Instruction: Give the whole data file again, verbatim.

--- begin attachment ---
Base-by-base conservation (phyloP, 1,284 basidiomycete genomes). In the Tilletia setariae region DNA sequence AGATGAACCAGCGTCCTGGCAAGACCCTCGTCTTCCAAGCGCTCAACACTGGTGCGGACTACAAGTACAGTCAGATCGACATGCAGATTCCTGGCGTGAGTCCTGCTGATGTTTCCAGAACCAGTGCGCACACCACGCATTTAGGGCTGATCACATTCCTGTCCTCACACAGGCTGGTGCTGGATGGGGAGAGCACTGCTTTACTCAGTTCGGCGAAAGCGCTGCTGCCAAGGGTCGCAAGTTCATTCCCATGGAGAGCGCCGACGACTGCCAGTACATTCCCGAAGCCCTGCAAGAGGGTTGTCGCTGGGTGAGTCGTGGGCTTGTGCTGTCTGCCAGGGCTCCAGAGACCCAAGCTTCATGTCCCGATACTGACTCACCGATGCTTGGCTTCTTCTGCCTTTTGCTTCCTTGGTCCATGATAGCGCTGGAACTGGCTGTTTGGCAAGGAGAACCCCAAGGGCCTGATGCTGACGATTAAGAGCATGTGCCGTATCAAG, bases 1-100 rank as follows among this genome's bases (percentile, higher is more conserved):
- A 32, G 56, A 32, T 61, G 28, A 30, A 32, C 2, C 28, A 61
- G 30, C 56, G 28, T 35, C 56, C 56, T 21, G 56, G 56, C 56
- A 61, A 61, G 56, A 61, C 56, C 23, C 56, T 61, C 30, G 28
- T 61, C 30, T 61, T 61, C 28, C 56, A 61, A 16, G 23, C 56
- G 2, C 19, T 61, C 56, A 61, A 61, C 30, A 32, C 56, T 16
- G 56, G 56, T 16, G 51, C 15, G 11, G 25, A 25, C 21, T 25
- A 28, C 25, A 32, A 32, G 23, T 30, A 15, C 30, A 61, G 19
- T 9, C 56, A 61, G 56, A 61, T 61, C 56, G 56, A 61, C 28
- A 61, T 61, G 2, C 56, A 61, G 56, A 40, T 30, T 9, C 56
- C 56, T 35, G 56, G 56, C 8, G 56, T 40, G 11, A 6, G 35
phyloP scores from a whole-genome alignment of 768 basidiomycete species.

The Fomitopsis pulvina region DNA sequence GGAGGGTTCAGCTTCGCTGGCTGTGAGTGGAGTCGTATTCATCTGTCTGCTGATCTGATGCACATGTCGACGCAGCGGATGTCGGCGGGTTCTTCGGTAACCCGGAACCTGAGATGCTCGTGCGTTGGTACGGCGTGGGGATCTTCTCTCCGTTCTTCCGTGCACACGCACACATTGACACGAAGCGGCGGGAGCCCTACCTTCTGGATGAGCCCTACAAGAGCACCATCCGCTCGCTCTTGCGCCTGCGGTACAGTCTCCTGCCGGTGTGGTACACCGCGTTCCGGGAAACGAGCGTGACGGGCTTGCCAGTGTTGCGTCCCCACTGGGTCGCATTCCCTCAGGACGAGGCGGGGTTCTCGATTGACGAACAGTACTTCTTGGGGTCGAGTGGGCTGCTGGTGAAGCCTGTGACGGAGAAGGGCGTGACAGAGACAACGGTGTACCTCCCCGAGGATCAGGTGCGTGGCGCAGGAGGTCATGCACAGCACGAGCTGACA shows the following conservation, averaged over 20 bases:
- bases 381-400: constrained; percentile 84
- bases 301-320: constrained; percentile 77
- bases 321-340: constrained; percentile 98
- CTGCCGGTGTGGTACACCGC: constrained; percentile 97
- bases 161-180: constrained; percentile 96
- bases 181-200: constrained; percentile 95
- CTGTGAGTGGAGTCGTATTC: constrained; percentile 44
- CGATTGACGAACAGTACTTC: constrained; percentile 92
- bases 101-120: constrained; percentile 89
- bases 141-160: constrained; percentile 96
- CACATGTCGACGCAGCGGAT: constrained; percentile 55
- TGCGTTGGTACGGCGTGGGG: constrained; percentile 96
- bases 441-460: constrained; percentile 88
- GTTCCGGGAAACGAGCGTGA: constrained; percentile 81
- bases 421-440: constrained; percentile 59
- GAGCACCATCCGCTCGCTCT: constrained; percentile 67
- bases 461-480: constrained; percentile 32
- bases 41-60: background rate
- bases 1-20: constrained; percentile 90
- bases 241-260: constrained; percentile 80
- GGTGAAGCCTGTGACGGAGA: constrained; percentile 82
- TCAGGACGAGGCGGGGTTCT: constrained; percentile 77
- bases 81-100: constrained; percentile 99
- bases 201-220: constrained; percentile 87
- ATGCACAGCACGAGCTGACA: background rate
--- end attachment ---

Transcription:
Base-by-base conservation (phyloP, 1,284 basidiomycete genomes). In the Tilletia setariae region DNA sequence AGATGAACCAGCGTCCTGGCAAGACCCTCGTCTTCCAAGCGCTCAACACTGGTGCGGACTACAAGTACAGTCAGATCGACATGCAGATTCCTGGCGTGAGTCCTGCTGATGTTTCCAGAACCAGTGCGCACACCACGCATTTAGGGCTGATCACATTCCTGTCCTCACACAGGCTGGTGCTGGATGGGGAGAGCACTGCTTTACTCAGTTCGGCGAAAGCGCTGCTGCCAAGGGTCGCAAGTTCATTCCCATGGAGAGCGCCGACGACTGCCAGTACATTCCCGAAGCCCTGCAAGAGGGTTGTCGCTGGGTGAGTCGTGGGCTTGTGCTGTCTGCCAGGGCTCCAGAGACCCAAGCTTCATGTCCCGATACTGACTCACCGATGCTTGGCTTCTTCTGCCTTTTGCTTCCTTGGTCCATGATAGCGCTGGAACTGGCTGTTTGGCAAGGAGAACCCCAAGGGCCTGATGCTGACGATTAAGAGCATGTGCCGTATCAAG, bases 1-100 rank as follows among this genome's bases (percentile, higher is more conserved):
- A 32, G 56, A 32, T 61, G 28, A 30, A 32, C 2, C 28, A 61
- G 30, C 56, G 28, T 35, C 56, C 56, T 21, G 56, G 56, C 56
- A 61, A 61, G 56, A 61, C 56, C 23, C 56, T 61, C 30, G 28
- T 61, C 30, T 61, T 61, C 28, C 56, A 61, A 16, G 23, C 56
- G 2, C 19, T 61, C 56, A 61, A 61, C 30, A 32, C 56, T 16
- G 56, G 56, T 16, G 51, C 15, G 11, G 25, A 25, C 21, T 25
- A 28, C 25, A 32, A 32, G 23, T 30, A 15, C 30, A 61, G 19
- T 9, C 56, A 61, G 56, A 61, T 61, C 56, G 56, A 61, C 28
- A 61, T 61, G 2, C 56, A 61, G 56, A 40, T 30, T 9, C 56
- C 56, T 35, G 56, G 56, C 8, G 56, T 40, G 11, A 6, G 35
phyloP scores from a whole-genome alignment of 768 basidiomycete species.

The Fomitopsis pulvina region DNA sequence GGAGGGTTCAGCTTCGCTGGCTGTGAGTGGAGTCGTATTCATCTGTCTGCTGATCTGATGCACATGTCGACGCAGCGGATGTCGGCGGGTTCTTCGGTAACCCGGAACCTGAGATGCTCGTGCGTTGGTACGGCGTGGGGATCTTCTCTCCGTTCTTCCGTGCACACGCACACATTGACACGAAGCGGCGGGAGCCCTACCTTCTGGATGAGCCCTACAAGAGCACCATCCGCTCGCTCTTGCGCCTGCGGTACAGTCTCCTGCCGGTGTGGTACACCGCGTTCCGGGAAACGAGCGTGACGGGCTTGCCAGTGTTGCGTCCCCACTGGGTCGCATTCCCTCAGGACGAGGCGGGGTTCTCGATTGACGAACAGTACTTCTTGGGGTCGAGTGGGCTGCTGGTGAAGCCTGTGACGGAGAAGGGCGTGACAGAGACAACGGTGTACCTCCCCGAGGATCAGGTGCGTGGCGCAGGAGGTCATGCACAGCACGAGCTGACA shows the following conservation, averaged over 20 bases:
- bases 381-400: constrained; percentile 84
- bases 301-320: constrained; percentile 77
- bases 321-340: constrained; percentile 98
- CTGCCGGTGTGGTACACCGC: constrained; percentile 97
- bases 161-180: constrained; percentile 96
- bases 181-200: constrained; percentile 95
- CTGTGAGTGGAGTCGTATTC: constrained; percentile 44
- CGATTGACGAACAGTACTTC: constrained; percentile 92
- bases 101-120: constrained; percentile 89
- bases 141-160: constrained; percentile 96
- CACATGTCGACGCAGCGGAT: constrained; percentile 55
- TGCGTTGGTACGGCGTGGGG: constrained; percentile 96
- bases 441-460: constrained; percentile 88
- GTTCCGGGAAACGAGCGTGA: constrained; percentile 81
- bases 421-440: constrained; percentile 59
- GAGCACCATCCGCTCGCTCT: constrained; percentile 67
- bases 461-480: constrained; percentile 32
- bases 41-60: background rate
- bases 1-20: constrained; percentile 90
- bases 241-260: constrained; percentile 80
- GGTGAAGCCTGTGACGGAGA: constrained; percentile 82
- TCAGGACGAGGCGGGGTTCT: constrained; percentile 77
- bases 81-100: constrained; percentile 99
- bases 201-220: constrained; percentile 87
- ATGCACAGCACGAGCTGACA: background rate